Important releases hone in on rates and consumer spending (Part 10 of 10)
Why durable goods trends affect key wholesale trade releases
U.S. Census Bureau: Wholesale trade and inventories report for May
The U.S. Census Bureau will release wholesale trade data for May on Thursday, June 10.
The Monthly Wholesale Trade Survey, or MWTS, gives you nationwide estimates of monthly sales, end-of-month inventories, and inventories-to-sales ratios by businesses for wholesale firms. Specifically, the MWTS includes the dollar value of sales made and inventories held by wholesale merchants who sell goods on their own account. The figure also includes wholesale merchants or jobbers, industrial distributors, exporters, and importers.
Highlights from last month’s report: Monthly sales of merchant wholesalers
- Sales by merchant wholesalers increased 1.3% in April month-over-month. They came in at $450.2 billion on a seasonally adjusted basis. The report also revised March’s sales estimate upward by ~$0.9 billion.
- We saw a spike in durable goods. They were up 1.7% month-over-month and 6% year-over-year. Durable goods were a major driver of the increase in April. Motor vehicle sales, and motor vehicle parts and supplies sales were up 2.9% month-over-month. And sales of professional and commercial equipment and supplies were up 2.4% month-on-month. These were key sales components, driving the increase.
- Sales of non-durable goods were up 1% and 9.4% month-over-month and year-over-year, respectively.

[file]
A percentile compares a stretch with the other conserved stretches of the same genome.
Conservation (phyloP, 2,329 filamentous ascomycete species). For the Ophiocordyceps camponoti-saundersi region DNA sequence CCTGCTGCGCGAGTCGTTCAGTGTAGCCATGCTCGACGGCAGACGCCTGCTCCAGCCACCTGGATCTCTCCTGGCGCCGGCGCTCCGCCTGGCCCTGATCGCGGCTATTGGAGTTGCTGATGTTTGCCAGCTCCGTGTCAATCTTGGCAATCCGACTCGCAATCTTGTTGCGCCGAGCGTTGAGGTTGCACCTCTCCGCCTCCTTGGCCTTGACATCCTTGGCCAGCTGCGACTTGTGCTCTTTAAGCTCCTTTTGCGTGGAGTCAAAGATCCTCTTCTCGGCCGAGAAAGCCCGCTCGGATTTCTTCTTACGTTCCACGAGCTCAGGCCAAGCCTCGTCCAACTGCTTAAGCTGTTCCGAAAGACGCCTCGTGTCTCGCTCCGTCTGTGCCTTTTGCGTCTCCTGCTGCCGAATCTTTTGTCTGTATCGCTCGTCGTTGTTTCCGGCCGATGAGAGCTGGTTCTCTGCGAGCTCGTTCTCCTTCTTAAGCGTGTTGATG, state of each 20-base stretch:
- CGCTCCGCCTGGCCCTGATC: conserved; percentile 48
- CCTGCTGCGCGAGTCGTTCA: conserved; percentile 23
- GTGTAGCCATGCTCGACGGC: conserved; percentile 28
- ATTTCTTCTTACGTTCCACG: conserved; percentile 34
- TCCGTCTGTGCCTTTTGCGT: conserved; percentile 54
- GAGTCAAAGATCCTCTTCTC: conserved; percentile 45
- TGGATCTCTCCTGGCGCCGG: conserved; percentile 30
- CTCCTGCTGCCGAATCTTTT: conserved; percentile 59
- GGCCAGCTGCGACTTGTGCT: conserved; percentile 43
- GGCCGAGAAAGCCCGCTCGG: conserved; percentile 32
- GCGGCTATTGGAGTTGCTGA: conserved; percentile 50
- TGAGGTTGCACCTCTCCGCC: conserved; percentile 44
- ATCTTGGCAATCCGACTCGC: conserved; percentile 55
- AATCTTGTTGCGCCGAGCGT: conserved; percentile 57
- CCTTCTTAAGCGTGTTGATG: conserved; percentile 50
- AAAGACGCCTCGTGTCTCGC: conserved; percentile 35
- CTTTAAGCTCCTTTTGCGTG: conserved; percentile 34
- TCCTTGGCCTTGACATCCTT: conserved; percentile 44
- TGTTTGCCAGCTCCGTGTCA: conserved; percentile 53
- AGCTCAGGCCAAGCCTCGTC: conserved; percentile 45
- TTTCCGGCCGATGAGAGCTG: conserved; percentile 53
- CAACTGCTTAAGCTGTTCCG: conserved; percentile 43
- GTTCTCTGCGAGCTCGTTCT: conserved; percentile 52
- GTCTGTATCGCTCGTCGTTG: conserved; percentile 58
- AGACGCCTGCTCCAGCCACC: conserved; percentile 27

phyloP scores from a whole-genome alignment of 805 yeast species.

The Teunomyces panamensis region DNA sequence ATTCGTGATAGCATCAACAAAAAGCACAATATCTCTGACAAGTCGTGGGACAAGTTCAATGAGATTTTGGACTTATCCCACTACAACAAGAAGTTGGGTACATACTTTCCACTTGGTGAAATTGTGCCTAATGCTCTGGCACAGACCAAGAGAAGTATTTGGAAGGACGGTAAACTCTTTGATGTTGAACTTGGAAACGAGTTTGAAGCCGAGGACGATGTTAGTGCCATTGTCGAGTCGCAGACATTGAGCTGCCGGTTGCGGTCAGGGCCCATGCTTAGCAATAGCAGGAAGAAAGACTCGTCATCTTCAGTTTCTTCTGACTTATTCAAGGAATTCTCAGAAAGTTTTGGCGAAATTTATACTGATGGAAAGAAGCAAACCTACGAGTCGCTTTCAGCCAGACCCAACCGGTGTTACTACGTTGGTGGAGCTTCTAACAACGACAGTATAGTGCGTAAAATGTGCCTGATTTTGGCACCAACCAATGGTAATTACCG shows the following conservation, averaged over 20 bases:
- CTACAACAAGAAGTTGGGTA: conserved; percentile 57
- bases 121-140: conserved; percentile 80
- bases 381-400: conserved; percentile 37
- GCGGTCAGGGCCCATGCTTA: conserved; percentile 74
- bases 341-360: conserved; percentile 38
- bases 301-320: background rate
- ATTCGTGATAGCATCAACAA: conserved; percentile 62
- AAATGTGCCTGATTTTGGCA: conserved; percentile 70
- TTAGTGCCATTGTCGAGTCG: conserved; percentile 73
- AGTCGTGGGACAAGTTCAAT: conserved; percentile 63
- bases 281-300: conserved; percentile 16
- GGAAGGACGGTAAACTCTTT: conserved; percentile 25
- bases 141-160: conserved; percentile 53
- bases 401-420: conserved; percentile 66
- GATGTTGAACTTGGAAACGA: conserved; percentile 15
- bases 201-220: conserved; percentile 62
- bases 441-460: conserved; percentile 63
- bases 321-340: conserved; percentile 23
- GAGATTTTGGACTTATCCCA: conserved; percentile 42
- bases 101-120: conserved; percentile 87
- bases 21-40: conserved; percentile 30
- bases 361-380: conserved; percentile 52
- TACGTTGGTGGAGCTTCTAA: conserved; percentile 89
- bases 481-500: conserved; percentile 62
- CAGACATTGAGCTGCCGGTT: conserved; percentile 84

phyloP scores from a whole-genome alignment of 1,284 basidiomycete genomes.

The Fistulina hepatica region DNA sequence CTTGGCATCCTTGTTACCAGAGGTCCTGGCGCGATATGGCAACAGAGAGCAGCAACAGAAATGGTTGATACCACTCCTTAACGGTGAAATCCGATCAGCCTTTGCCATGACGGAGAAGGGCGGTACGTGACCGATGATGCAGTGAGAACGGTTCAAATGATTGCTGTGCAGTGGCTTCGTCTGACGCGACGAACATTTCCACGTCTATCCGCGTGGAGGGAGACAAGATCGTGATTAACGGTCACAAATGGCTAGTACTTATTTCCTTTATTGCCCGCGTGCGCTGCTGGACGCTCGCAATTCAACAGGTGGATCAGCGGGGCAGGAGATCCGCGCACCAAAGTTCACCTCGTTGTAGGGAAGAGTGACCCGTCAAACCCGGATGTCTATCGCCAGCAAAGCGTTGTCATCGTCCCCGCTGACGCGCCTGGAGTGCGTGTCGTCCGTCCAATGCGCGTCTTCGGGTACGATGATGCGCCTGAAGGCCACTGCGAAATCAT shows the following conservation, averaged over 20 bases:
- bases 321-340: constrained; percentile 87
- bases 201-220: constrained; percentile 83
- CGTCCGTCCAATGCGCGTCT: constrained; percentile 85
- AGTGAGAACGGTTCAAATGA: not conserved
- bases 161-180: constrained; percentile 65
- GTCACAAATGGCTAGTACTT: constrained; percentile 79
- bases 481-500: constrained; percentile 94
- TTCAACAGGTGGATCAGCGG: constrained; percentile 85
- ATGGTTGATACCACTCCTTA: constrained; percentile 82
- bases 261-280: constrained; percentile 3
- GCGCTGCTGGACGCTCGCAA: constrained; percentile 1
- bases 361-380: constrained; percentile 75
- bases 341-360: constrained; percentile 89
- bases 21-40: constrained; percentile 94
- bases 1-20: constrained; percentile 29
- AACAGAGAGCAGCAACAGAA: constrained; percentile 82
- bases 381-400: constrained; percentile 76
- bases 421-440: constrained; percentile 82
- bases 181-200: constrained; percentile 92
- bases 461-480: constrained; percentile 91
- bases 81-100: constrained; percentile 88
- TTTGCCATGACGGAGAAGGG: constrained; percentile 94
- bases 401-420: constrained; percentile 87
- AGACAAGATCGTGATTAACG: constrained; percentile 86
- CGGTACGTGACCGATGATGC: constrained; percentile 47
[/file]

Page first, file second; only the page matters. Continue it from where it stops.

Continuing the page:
- Inventories for almost all product groups increased in April. Total wholesale inventories increased 1.1% to $530.6 billion over March. This represented a 6.7% annual increase.
- The inventories-to-sales ratio was unchanged from March’s level, at 1.18. The lower ratio meant of strong sales in the automobile (CARZ), furniture, and lumber and computer equipment industries.
These are key sectors for the economy. They represent discretionary consumption, housing (XHB), and corporate investments. They’re likely to spur GDP growth in the future.
Outlook for May’s release
Due to the steady performance of the manufacturing (VIS) sector this year, wholesale trade data is likely to be positive. Also, most economists expect an uptick in economic activity in the second half of the year. This should boost the report.
As this indicator is released with a one-month lag, it’s likely to have limited impact on the debt (BOND) and equity markets (DIA).